Archive for March, 2015

An Interview With David Hicks Following the Dismissal of His Guantánamo Conviction

A screenshot of of a news programme featuring David Hicks speaking about the dismissal of his conviction at Guantanamo for providing material support to terrorism, February 19, 2015.On February 18, David Hicks’ conviction for providing material support to terrorism was overturned by the US Court of Military Commission Review. Hicks, an Australian, had been charged in the military commissions at Guantánamo, unwisely brought back from the history books by the Bush administration, under the guidance of Dick Cheney, and his conviction came about through a plea deal in March 2007. Almost immediately repatriated, he was a free man by the end of 2007, but was haunted by his conviction and those who used it against him to portray him as some sort of terrorist, when he was no such thing.

As I explained in an article for Al-Jazeera following the ruling, this was the fourth conviction to be overturned, out of only eight cases that have resulted in convictions, and, as a result, it ought to sound the death knell for the commissions, which should never have been revived — either by the Bush administration, or, in 2009, by President Obama.

I continue to call for the commissions to be scrapped, but in the meantime, I wanted to publicize a rare interview on David Hicks’ part — with the World Socialist Web Site, conducted by Richard Phillips and published on March 5, in which, as the WSWS explained, he spoke “about the court ruling, the response of the Australian government and media, and his concerns about escalating attacks on basic democratic rights and preparations for war.” Read the rest of this entry »

March 17: Come to the Green Card Lobby of MPs Before the Shaker Aamer Parliamentary Debate

An image promoting the Parliamentary debate for Shaker Aamer on March 17, 2015.POSTSCRIPT 11 May 2015: At the General Election on 7 May, 13 of the 41 MPs supporting the Shaker Aamer Parliamentary Group lost their seats. Seven others had announced their retirement as MPs before the election. These changes are noted in brackets after the MPs’ names. Now the election is over, please ask your MPs to join the Shaker Aamer Parliamentary Group, if they have not done so already.

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On Sunday, I wrote about the recently convened Parliamentary debate, on Tuesday March 17 at 4.30pm, for Shaker Aamer, the last British resident in Guantánamo, and asked British readers to write to their MPs (via a letter you can cut and paste, or amend as you see fit) to ask them to take part in the debate, and to join the Shaker Aamer Parliamentary Group, chaired by John McDonnell MP.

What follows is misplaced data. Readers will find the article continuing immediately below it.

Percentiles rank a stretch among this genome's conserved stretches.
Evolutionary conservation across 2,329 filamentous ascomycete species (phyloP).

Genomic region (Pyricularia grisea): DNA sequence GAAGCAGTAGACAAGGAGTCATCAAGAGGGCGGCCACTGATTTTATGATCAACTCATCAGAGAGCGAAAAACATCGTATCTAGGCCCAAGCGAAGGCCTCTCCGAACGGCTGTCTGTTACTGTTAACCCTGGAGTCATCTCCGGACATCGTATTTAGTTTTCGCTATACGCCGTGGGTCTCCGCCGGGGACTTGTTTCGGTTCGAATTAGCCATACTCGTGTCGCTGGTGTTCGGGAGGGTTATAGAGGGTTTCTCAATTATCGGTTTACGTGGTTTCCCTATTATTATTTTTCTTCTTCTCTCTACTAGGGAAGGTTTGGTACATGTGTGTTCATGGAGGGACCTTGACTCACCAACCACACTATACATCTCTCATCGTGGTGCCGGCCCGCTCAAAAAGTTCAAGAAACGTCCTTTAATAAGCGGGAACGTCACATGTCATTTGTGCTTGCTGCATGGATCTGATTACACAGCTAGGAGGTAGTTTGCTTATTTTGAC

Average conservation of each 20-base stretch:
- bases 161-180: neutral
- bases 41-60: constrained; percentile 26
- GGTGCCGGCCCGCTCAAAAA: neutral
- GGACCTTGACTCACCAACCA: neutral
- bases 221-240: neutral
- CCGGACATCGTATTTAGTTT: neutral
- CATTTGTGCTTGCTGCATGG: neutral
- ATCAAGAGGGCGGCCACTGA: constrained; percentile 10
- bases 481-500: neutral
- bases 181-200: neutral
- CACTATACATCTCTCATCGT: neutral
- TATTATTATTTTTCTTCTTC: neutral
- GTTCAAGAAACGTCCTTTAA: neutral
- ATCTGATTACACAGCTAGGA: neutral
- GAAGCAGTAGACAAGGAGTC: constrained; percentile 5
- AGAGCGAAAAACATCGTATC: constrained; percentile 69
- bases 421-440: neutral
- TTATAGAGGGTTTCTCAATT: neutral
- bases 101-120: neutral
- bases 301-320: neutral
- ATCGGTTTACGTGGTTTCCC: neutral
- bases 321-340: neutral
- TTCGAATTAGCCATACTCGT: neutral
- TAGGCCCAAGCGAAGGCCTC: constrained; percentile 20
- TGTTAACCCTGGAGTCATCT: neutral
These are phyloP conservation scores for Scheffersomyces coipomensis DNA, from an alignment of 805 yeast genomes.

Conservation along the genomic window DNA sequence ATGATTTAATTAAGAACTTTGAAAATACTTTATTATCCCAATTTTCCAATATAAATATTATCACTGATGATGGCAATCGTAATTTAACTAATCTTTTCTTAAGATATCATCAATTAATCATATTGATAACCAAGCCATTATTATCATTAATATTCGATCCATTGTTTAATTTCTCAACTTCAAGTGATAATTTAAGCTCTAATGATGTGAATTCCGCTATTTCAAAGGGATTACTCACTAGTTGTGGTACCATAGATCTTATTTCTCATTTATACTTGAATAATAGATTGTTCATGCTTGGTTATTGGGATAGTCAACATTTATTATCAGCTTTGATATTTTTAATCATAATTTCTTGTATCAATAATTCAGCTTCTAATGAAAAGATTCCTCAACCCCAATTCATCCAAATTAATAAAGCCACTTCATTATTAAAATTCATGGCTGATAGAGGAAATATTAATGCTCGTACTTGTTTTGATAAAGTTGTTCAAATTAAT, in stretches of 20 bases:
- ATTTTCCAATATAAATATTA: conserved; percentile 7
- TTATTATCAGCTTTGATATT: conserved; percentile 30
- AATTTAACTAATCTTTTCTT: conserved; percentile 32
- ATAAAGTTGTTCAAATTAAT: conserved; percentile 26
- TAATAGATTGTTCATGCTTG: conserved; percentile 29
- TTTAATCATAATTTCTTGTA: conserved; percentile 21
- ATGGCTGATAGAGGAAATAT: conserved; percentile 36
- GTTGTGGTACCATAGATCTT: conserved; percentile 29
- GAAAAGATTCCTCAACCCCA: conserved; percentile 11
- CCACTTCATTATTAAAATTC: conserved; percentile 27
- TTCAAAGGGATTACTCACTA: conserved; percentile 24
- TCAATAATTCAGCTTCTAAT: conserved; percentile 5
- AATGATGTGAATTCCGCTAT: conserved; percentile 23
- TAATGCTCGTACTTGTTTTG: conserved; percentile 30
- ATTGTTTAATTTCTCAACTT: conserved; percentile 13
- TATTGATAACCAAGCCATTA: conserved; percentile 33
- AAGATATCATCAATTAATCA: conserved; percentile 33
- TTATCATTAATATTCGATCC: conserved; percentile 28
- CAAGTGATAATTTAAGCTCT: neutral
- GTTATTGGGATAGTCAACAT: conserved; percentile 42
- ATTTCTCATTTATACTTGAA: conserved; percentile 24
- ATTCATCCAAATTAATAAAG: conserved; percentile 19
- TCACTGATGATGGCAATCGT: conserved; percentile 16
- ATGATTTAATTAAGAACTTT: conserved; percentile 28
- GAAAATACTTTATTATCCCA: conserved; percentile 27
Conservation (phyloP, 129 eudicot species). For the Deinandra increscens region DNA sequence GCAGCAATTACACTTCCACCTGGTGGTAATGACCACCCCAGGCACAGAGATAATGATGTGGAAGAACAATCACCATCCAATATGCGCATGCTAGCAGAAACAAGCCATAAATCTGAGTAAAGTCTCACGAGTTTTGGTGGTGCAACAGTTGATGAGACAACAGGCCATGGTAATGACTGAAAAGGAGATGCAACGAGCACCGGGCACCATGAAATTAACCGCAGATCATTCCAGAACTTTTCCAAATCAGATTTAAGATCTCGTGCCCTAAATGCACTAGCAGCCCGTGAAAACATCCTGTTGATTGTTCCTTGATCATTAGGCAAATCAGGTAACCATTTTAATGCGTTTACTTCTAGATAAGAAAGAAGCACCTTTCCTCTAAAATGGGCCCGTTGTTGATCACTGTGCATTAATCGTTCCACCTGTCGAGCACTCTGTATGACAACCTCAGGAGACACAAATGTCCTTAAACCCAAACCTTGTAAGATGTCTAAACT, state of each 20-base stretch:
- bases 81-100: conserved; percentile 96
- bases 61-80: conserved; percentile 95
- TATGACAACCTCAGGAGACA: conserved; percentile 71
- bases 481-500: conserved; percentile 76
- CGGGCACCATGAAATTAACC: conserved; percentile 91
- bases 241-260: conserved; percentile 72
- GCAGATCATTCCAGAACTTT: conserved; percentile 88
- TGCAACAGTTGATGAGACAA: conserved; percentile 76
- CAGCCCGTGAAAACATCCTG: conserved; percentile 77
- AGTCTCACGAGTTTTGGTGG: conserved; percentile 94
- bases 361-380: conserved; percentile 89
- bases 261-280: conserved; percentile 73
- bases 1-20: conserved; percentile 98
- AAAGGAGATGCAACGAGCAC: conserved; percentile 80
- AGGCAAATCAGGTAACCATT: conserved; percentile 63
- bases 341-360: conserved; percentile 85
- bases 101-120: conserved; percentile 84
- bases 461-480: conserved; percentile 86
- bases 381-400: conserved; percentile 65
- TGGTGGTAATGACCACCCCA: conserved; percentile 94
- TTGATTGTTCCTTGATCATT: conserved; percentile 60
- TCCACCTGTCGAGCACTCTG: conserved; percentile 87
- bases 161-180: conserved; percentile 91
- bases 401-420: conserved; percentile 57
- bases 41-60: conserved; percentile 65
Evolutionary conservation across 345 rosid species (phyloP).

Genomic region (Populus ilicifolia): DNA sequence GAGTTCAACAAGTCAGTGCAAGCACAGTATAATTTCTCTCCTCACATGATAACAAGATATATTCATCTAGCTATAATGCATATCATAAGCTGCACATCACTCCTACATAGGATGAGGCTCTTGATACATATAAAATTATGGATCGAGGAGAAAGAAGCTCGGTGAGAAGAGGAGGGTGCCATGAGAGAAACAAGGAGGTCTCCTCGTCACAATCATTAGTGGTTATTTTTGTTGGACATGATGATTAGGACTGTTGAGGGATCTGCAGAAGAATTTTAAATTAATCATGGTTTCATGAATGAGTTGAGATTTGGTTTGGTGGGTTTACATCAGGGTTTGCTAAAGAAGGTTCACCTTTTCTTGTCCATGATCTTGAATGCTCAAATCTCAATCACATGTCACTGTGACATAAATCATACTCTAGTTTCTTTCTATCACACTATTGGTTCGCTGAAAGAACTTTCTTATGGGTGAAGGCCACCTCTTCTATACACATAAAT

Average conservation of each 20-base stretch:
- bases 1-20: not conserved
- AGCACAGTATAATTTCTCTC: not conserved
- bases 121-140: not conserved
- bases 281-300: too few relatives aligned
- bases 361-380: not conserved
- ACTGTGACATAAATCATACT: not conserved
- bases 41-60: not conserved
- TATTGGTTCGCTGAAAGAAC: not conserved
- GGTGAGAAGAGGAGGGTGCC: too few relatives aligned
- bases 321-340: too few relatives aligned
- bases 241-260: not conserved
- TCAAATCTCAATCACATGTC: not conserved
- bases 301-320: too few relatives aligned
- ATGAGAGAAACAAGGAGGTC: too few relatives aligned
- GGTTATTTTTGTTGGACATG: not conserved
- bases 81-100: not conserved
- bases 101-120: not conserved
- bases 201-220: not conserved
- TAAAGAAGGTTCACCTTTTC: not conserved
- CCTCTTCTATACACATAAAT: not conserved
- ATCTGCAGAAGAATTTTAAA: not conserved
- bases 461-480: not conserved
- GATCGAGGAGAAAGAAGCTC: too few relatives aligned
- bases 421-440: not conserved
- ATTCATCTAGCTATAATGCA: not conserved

I now have updated information. Shaykh Suliman Gani, a friend of Shaker’s family, has secured the support of the family for an important event on the morning of March 17 — the handing-in of Amnesty International’s petition for Shaker (signed by nearly 32,000 people) to 10 Downing Street at 11am. Saeed Siddique, Shaker’s father-in-law, will be there, along with his brother-in-law, and, hopefully, all three of Shaker’s sons as well.

In the late morning, the Save Shaker Aamer Campaign will be holding a vigil in Parliament Square, and then, at 12.30, supporters will make their way into the Houses of Parliament for a rally organised by John McDonnell MP in Committee Room 11, with speakers including the journalists Andy Worthington (the co-founder of We Stand With Shaker) and Yvonne Ridley, Joy Hurcombe of the Save Shaker Aamer Campaign, Aisha Maniar of the London Guantánamo Campaign and the neurologist and human rights campaigner Dr. David Nicholl. Then, at 2pm, there will be a Green Card Lobby in the central lobby of the Houses of Parliament, where constituents will have the opportunity to meet their MPs before the debate and to brief them on Shaker’s case, before the Parliamentary debate at 4.30, to which supporters of Shaker are invited.  Read the rest of this entry »

Quarterly Fundraiser Day 3: Still Seeking $2000 (£1200) to Support My Guantánamo Work

Andy Worthington and the We Stand With Shaker poster at the protest against Guantanamo outside the Whirte House on January 11, 2015, the 13th anniversary of the opening of the prison (Photo: Medea Benjamin for Andy Worthington).

Please support my work!

Dear friends and supporters,

Thanks to the generosity of eleven of you, I have raised the first $500 (£300) of my quarterly target of $2500 ($1500) to support my work on Guantánamo over the next three months. I’m still trying to raise $2000 (£1200), so if you can help out all, any donation, however large or small, will be gratefully received.

Although I receive some financial support from elsewhere (via a backer of the “Close Guantánamo” campaign, which I am in charge of), it’s fair to say that most of the work that I do is only possible because of donations made by you, my readers and supporters. That work includes the articles here on this website (nearly 60 since my last fundraiser in December), all my work for the We Stand With Shaker campaign that I launched in November with an activist friend, Joanne MacInnes, almost all my personal appearances, including my visit to the US in January, and most of my radio and TV appearances, as well as all the social media associated with my various ventures, and the costs of running websites, maintaining them, and paying for assistance when — as has happened recently on more than one occasion — they go wrong.